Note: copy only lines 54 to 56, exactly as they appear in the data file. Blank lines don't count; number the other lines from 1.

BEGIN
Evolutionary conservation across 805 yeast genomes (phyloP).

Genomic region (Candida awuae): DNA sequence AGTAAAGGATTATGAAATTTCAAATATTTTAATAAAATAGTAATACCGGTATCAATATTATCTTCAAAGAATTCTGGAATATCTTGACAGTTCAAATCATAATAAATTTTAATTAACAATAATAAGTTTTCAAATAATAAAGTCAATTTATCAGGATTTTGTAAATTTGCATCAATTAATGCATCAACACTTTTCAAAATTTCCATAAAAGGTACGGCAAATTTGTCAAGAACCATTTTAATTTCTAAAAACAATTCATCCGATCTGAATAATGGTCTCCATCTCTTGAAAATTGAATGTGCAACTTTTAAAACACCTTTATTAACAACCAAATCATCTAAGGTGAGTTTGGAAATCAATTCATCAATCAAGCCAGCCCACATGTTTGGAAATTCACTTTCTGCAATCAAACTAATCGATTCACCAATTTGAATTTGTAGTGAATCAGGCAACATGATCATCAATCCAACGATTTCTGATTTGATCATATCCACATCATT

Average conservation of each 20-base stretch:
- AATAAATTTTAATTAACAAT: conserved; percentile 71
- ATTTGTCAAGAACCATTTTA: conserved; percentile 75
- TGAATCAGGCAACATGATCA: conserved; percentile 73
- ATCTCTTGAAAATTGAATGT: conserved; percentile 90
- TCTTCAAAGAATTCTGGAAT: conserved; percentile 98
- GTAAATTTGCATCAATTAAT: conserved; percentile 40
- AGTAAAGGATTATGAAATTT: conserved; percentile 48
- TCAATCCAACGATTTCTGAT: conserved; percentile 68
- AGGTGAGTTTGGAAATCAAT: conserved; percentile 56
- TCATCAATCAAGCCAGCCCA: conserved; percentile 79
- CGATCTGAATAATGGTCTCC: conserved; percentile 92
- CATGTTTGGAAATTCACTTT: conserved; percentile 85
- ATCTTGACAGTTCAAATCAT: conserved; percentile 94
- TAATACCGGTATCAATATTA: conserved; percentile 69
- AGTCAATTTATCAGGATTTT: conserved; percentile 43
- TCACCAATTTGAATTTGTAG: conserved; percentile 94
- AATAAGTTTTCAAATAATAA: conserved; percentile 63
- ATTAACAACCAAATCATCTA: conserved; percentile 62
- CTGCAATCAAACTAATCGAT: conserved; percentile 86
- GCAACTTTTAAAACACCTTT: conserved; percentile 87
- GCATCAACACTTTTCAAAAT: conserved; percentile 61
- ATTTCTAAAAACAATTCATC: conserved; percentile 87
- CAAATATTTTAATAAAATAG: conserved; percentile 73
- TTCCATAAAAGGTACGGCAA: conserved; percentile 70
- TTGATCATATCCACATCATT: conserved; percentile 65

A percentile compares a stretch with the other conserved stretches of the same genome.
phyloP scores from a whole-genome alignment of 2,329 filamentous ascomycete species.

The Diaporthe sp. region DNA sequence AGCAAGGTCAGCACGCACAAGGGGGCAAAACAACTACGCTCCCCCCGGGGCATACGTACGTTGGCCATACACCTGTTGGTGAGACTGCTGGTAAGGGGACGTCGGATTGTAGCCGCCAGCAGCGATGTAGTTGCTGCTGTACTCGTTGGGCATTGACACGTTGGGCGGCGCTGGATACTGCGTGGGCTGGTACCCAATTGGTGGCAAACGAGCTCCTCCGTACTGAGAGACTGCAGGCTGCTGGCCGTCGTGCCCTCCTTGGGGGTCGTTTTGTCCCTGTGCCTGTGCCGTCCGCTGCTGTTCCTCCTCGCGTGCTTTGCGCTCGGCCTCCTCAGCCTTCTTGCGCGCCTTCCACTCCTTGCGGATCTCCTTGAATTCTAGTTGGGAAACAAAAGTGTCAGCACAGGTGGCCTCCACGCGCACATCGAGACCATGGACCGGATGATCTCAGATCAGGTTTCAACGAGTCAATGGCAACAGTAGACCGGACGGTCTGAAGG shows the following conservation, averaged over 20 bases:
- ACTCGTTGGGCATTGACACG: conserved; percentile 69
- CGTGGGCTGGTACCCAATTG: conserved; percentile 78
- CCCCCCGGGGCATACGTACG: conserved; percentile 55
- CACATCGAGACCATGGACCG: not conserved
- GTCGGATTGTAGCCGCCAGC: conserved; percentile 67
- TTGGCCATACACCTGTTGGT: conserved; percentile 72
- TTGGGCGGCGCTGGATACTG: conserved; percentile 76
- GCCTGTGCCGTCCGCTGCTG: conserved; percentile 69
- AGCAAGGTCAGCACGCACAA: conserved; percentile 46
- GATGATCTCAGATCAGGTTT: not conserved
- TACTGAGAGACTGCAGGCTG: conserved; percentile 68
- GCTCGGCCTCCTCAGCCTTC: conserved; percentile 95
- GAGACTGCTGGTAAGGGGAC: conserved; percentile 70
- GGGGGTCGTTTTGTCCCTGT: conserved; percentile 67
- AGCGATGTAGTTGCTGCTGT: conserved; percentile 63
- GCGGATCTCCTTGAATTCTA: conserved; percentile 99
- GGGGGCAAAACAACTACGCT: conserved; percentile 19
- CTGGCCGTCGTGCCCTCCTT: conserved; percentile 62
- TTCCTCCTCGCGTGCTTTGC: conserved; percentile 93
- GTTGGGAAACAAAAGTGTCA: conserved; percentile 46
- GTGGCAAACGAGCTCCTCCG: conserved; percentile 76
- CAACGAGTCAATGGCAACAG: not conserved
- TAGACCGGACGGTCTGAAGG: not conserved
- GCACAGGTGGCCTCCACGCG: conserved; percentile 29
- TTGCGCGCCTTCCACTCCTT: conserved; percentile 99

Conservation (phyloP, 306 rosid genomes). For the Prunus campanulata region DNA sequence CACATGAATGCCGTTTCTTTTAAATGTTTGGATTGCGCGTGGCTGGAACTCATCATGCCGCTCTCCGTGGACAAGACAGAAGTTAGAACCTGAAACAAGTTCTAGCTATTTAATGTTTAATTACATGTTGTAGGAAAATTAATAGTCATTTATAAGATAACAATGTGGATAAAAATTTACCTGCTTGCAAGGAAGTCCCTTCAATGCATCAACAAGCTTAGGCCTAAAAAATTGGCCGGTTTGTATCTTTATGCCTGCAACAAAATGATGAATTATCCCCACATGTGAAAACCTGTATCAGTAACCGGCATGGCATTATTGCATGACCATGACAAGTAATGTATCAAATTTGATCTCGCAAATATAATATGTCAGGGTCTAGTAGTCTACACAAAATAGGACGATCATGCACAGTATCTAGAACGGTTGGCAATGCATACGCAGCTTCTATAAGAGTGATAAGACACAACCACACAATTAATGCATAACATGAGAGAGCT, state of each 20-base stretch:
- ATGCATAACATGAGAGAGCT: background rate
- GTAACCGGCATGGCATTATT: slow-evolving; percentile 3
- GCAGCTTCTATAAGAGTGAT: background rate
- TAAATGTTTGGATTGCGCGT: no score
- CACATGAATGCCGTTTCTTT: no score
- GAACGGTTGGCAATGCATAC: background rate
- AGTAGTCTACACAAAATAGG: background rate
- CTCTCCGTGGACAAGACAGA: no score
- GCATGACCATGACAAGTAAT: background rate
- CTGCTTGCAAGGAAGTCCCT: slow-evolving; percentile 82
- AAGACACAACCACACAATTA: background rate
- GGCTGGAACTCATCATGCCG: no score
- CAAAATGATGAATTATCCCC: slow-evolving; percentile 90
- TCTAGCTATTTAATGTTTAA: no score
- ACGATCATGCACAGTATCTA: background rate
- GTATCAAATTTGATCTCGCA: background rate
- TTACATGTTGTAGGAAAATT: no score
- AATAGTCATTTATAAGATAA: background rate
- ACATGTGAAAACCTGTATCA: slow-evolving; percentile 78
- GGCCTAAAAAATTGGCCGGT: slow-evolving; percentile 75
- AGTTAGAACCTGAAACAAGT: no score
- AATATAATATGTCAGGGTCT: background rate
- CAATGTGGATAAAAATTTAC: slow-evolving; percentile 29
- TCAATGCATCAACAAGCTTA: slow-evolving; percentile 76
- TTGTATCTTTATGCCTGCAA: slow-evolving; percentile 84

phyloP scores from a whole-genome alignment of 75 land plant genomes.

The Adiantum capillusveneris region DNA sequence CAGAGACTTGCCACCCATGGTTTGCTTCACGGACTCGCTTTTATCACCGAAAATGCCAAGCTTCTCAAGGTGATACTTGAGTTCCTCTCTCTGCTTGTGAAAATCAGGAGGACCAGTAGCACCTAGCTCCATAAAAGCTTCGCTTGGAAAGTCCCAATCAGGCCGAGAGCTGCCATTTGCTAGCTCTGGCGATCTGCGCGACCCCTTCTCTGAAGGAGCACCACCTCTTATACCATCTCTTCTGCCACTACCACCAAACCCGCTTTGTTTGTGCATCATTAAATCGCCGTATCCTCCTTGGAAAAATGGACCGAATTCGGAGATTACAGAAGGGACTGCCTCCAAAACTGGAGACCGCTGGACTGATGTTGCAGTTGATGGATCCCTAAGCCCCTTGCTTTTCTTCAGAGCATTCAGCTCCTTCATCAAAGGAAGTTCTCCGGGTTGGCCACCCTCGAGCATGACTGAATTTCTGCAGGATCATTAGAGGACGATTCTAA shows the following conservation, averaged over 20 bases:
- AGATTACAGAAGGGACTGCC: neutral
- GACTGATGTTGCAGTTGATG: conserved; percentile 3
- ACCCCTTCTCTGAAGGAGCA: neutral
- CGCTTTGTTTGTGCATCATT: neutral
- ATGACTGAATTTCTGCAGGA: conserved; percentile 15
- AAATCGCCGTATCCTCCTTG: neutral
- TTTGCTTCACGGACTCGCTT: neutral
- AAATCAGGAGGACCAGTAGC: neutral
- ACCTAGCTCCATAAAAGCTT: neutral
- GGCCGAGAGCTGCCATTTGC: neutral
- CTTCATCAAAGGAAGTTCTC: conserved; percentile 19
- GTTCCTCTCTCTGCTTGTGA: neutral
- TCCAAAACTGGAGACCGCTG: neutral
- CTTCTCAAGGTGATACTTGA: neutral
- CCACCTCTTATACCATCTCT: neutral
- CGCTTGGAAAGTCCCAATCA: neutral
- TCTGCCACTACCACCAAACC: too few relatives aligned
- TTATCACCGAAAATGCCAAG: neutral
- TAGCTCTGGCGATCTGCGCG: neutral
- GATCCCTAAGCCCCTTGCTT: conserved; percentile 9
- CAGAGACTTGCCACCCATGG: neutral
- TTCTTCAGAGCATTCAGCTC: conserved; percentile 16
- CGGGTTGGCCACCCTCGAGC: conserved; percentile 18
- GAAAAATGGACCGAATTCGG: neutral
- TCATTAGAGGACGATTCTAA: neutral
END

- TAGACCGGACGGTCTGAAGG: not conserved
- GCACAGGTGGCCTCCACGCG: conserved; percentile 29
- TTGCGCGCCTTCCACTCCTT: conserved; percentile 99